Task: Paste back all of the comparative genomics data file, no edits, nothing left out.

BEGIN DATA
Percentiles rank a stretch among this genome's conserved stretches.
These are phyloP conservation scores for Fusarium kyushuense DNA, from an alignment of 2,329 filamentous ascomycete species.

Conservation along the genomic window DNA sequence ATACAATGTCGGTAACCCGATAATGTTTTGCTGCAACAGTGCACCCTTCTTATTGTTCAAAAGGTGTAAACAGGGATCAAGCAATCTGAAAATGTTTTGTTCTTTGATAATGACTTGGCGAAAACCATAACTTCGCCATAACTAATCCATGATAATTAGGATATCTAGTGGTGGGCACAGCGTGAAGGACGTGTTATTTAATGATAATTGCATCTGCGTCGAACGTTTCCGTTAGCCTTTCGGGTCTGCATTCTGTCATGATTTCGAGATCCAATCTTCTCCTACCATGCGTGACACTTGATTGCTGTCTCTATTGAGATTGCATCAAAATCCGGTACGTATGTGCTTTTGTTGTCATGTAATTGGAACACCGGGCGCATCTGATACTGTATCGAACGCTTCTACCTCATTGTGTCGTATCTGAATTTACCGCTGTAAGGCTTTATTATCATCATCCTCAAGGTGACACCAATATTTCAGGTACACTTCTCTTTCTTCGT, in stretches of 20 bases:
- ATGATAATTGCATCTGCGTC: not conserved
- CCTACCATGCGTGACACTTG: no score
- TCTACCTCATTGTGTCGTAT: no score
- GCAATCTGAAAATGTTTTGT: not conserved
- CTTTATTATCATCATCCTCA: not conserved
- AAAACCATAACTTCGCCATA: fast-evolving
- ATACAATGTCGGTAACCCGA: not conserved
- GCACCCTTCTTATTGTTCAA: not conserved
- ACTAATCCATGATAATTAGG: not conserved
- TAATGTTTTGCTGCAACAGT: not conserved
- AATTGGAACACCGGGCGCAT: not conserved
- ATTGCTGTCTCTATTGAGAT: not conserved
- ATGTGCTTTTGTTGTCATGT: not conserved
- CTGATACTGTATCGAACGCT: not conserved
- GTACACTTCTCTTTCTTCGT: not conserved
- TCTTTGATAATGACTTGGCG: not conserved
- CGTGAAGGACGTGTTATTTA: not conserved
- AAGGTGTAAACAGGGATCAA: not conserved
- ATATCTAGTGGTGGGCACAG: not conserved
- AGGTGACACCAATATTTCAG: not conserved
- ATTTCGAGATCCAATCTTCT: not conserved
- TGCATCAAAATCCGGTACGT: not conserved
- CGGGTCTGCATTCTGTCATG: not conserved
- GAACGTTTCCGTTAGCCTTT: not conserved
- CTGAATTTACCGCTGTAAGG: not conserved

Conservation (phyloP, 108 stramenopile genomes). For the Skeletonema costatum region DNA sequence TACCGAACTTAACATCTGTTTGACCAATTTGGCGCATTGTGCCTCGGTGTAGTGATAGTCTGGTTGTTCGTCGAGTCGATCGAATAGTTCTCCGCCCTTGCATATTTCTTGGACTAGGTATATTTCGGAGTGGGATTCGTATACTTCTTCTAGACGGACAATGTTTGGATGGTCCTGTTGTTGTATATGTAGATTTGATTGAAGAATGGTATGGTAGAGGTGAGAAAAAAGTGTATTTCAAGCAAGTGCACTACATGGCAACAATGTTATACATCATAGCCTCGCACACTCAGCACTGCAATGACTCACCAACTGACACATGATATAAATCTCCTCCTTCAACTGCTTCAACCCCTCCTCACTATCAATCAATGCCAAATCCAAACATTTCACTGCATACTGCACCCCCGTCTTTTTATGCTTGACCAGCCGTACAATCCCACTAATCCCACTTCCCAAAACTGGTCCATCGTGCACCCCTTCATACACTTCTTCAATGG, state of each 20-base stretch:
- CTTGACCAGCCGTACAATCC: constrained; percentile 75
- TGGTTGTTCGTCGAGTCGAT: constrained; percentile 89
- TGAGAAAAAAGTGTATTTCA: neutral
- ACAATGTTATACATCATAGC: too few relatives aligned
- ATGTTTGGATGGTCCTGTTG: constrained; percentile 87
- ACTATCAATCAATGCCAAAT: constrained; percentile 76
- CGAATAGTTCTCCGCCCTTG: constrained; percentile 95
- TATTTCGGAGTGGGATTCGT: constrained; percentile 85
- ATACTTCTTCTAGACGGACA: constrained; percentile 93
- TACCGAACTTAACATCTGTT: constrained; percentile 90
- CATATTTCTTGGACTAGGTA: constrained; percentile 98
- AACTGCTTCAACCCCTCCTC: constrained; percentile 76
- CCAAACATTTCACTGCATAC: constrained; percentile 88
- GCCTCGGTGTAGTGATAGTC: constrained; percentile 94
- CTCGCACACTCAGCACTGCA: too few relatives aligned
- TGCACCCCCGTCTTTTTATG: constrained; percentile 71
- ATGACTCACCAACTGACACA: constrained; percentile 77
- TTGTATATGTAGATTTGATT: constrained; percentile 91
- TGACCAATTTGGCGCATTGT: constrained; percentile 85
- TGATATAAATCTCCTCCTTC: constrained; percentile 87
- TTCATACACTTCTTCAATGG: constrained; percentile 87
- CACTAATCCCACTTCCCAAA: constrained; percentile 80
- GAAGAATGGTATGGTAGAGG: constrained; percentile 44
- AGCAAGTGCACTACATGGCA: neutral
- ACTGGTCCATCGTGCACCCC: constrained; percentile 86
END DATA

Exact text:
Percentiles rank a stretch among this genome's conserved stretches.
These are phyloP conservation scores for Fusarium kyushuense DNA, from an alignment of 2,329 filamentous ascomycete species.

Conservation along the genomic window DNA sequence ATACAATGTCGGTAACCCGATAATGTTTTGCTGCAACAGTGCACCCTTCTTATTGTTCAAAAGGTGTAAACAGGGATCAAGCAATCTGAAAATGTTTTGTTCTTTGATAATGACTTGGCGAAAACCATAACTTCGCCATAACTAATCCATGATAATTAGGATATCTAGTGGTGGGCACAGCGTGAAGGACGTGTTATTTAATGATAATTGCATCTGCGTCGAACGTTTCCGTTAGCCTTTCGGGTCTGCATTCTGTCATGATTTCGAGATCCAATCTTCTCCTACCATGCGTGACACTTGATTGCTGTCTCTATTGAGATTGCATCAAAATCCGGTACGTATGTGCTTTTGTTGTCATGTAATTGGAACACCGGGCGCATCTGATACTGTATCGAACGCTTCTACCTCATTGTGTCGTATCTGAATTTACCGCTGTAAGGCTTTATTATCATCATCCTCAAGGTGACACCAATATTTCAGGTACACTTCTCTTTCTTCGT, in stretches of 20 bases:
- ATGATAATTGCATCTGCGTC: not conserved
- CCTACCATGCGTGACACTTG: no score
- TCTACCTCATTGTGTCGTAT: no score
- GCAATCTGAAAATGTTTTGT: not conserved
- CTTTATTATCATCATCCTCA: not conserved
- AAAACCATAACTTCGCCATA: fast-evolving
- ATACAATGTCGGTAACCCGA: not conserved
- GCACCCTTCTTATTGTTCAA: not conserved
- ACTAATCCATGATAATTAGG: not conserved
- TAATGTTTTGCTGCAACAGT: not conserved
- AATTGGAACACCGGGCGCAT: not conserved
- ATTGCTGTCTCTATTGAGAT: not conserved
- ATGTGCTTTTGTTGTCATGT: not conserved
- CTGATACTGTATCGAACGCT: not conserved
- GTACACTTCTCTTTCTTCGT: not conserved
- TCTTTGATAATGACTTGGCG: not conserved
- CGTGAAGGACGTGTTATTTA: not conserved
- AAGGTGTAAACAGGGATCAA: not conserved
- ATATCTAGTGGTGGGCACAG: not conserved
- AGGTGACACCAATATTTCAG: not conserved
- ATTTCGAGATCCAATCTTCT: not conserved
- TGCATCAAAATCCGGTACGT: not conserved
- CGGGTCTGCATTCTGTCATG: not conserved
- GAACGTTTCCGTTAGCCTTT: not conserved
- CTGAATTTACCGCTGTAAGG: not conserved

Conservation (phyloP, 108 stramenopile genomes). For the Skeletonema costatum region DNA sequence TACCGAACTTAACATCTGTTTGACCAATTTGGCGCATTGTGCCTCGGTGTAGTGATAGTCTGGTTGTTCGTCGAGTCGATCGAATAGTTCTCCGCCCTTGCATATTTCTTGGACTAGGTATATTTCGGAGTGGGATTCGTATACTTCTTCTAGACGGACAATGTTTGGATGGTCCTGTTGTTGTATATGTAGATTTGATTGAAGAATGGTATGGTAGAGGTGAGAAAAAAGTGTATTTCAAGCAAGTGCACTACATGGCAACAATGTTATACATCATAGCCTCGCACACTCAGCACTGCAATGACTCACCAACTGACACATGATATAAATCTCCTCCTTCAACTGCTTCAACCCCTCCTCACTATCAATCAATGCCAAATCCAAACATTTCACTGCATACTGCACCCCCGTCTTTTTATGCTTGACCAGCCGTACAATCCCACTAATCCCACTTCCCAAAACTGGTCCATCGTGCACCCCTTCATACACTTCTTCAATGG, state of each 20-base stretch:
- CTTGACCAGCCGTACAATCC: constrained; percentile 75
- TGGTTGTTCGTCGAGTCGAT: constrained; percentile 89
- TGAGAAAAAAGTGTATTTCA: neutral
- ACAATGTTATACATCATAGC: too few relatives aligned
- ATGTTTGGATGGTCCTGTTG: constrained; percentile 87
- ACTATCAATCAATGCCAAAT: constrained; percentile 76
- CGAATAGTTCTCCGCCCTTG: constrained; percentile 95
- TATTTCGGAGTGGGATTCGT: constrained; percentile 85
- ATACTTCTTCTAGACGGACA: constrained; percentile 93
- TACCGAACTTAACATCTGTT: constrained; percentile 90
- CATATTTCTTGGACTAGGTA: constrained; percentile 98
- AACTGCTTCAACCCCTCCTC: constrained; percentile 76
- CCAAACATTTCACTGCATAC: constrained; percentile 88
- GCCTCGGTGTAGTGATAGTC: constrained; percentile 94
- CTCGCACACTCAGCACTGCA: too few relatives aligned
- TGCACCCCCGTCTTTTTATG: constrained; percentile 71
- ATGACTCACCAACTGACACA: constrained; percentile 77
- TTGTATATGTAGATTTGATT: constrained; percentile 91
- TGACCAATTTGGCGCATTGT: constrained; percentile 85
- TGATATAAATCTCCTCCTTC: constrained; percentile 87
- TTCATACACTTCTTCAATGG: constrained; percentile 87
- CACTAATCCCACTTCCCAAA: constrained; percentile 80
- GAAGAATGGTATGGTAGAGG: constrained; percentile 44
- AGCAAGTGCACTACATGGCA: neutral
- ACTGGTCCATCGTGCACCCC: constrained; percentile 86